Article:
NSA Scandal Update 2

June 17, 2014–Just a couple of days ago I wrote about bad-mannered criticisms by Michael Kinsley that aimed America back toward a 1984-style society (“Ugly Image in Critic’s Mirror,” June 15, 2014). Mr. Kinsley stated his preference for living in a society where the government decides what information the public can learn about. Two items from yesterday’s news illustrate just how dangerous is that preference.

In a development from Chicago, the Federal Circuit Court overruled district court judge Sharon J. Collins, who had decided for a motion this past January that would have given lawyers access to evidence the U.S. government had submitted to the FISA court. Lawyers defending a man alleged to have planned a terrorist bombing of a Chicago bar, under the appeals court decision, are thus barred from seeing the evidence used to justify full NSA surveillance of this individual. Under legal precedent established by the Supreme Court, warrants can be invalidated if they were premised on omission or misrepresentation. We have already seen massive omission and misrepresentation in the NSA program, hence there is reasonable suspicion that might be the case with the agency’s FISA application here. By its decision the appeals court robs the defendant of the ability to test the quality of the FISA application.

Our other development is from across the pond, where NSA’s British counterpart, the Government Communications Headquarters (GCHQ), as a result of a document sprung loose by a freedom of information lawsuit, has been forced to reveal some of its rationale for dragnet surveillance. The GCHQ believes that a British citizen is legitimately subject to electronic eavesdropping if she or he makes any use of a message service (like Google, Facebook, or Twitter) that uses servers or search engines located outside Great Britain. GCHQ insists its spying is legitimate even in the case of British citizens inside the UK merely communicating with each other.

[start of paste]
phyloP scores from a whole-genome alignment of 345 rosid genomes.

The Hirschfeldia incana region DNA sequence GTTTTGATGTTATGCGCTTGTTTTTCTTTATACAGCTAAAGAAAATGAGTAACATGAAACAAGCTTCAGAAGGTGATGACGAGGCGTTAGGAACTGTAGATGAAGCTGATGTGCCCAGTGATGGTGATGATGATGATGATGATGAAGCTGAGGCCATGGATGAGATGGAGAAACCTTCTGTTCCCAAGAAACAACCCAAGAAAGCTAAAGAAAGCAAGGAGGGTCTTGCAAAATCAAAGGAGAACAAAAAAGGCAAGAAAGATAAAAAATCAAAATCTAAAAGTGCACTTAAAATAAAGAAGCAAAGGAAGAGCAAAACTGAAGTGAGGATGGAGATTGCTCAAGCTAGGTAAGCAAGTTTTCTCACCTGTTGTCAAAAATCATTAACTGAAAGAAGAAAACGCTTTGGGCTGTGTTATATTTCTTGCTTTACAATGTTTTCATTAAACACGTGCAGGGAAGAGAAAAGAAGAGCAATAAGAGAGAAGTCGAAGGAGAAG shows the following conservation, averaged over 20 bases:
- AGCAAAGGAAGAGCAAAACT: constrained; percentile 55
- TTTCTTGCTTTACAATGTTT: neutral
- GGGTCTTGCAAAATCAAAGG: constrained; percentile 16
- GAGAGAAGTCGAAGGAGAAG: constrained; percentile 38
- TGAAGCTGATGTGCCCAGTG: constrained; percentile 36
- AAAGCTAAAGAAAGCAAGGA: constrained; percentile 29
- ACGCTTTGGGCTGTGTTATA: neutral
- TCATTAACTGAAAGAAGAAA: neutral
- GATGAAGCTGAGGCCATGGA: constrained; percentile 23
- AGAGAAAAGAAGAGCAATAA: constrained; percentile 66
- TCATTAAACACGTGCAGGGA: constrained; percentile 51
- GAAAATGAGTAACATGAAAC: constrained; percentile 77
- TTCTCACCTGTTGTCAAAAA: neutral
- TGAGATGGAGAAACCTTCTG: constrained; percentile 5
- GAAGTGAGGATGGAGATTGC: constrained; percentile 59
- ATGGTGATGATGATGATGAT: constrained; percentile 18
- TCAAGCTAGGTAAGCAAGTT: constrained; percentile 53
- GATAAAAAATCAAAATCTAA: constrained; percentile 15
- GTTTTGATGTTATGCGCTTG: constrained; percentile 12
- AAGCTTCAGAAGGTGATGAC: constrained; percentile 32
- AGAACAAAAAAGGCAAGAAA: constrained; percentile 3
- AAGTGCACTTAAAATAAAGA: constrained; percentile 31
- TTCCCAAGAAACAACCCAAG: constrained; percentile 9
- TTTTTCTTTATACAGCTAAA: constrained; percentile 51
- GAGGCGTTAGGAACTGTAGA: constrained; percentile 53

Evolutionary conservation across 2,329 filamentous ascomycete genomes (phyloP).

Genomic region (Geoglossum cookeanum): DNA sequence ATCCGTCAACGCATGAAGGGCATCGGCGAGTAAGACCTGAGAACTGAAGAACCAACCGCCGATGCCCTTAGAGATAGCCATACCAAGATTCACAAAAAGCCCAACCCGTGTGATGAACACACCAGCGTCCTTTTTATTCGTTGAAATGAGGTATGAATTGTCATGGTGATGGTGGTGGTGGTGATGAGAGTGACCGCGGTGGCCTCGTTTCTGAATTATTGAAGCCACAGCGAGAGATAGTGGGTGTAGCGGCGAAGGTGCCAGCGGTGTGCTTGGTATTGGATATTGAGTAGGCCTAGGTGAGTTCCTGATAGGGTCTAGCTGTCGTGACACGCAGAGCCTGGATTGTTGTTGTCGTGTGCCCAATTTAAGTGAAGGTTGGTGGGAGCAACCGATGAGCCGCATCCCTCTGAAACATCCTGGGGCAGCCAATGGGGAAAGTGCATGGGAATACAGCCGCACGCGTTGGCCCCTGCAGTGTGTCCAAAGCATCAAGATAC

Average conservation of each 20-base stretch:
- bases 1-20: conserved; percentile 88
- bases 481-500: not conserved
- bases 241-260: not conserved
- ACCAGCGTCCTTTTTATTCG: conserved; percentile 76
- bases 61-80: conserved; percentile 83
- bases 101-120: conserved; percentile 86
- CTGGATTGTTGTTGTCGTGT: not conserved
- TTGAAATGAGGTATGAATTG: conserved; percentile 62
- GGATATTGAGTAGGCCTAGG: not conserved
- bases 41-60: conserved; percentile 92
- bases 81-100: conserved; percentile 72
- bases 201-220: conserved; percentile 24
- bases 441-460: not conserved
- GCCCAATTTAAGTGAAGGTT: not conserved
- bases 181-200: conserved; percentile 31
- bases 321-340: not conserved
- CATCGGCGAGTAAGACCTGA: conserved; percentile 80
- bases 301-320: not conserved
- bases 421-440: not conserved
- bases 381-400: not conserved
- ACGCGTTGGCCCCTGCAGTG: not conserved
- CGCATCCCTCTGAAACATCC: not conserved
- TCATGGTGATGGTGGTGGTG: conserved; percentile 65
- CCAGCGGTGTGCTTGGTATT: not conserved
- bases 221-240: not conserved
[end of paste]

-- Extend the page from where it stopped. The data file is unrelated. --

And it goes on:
These are the authorities Michael Kinsley would like to rely upon to say what can be released to the people.

Meanwhile, on the diplomatic front the real costs of NSA spying are evident in the kid gloves being used by Vice-President Joseph R. Biden, Jr. on a trip to Brazil. Biden’s visit, ostensibly to watch the United States and Ghanian teams compete for the World Cup of football, is potentially the highest-level contact between the U.S. and Brazil since the spooks’ eavesdropping on Brazilian President Dilma Rousseff became known last year. Rousseff then cancelled a long-awaited visit to the U.S. and sternly criticized Washington at the United Nations General Assembly last fall. Right now Biden and Rousseff are tip-toeing around each other, both telling reporters the time may be right, conditions have “matured,” and so on. This dance may lead to a meeting. If it does, feathers will have to be smoothed, but Brazilian-American relations could be back on track.

The score? A full year of void for the United States with one of its major Latino trading partners–and for Brazil its second-largest foreign market. A continued delicate rapprochement which may yet go awry (there remains the question of whether the U.S. will apologize for its spying). All of this because a bunch of stupid spooks couldn’t keep their ears in their pants. This real cost is not due to the leak of the fact of the spying, it is entirely because of what the NSA is, in fact, doing.


Ugly Image in Critic’s Mirror

June 15, 2014–Last week a very irate diatribe against Glenn Greenwald’s book on Edward Snowden and his leak appeared in the New York Times Book Review. From liberal columnist Michael Kinsley, I cringed as I read some of this–and I hoped it would go away. But I’ve seen yet more commentary on this very review since then, so now I think it’s become necessary to say something.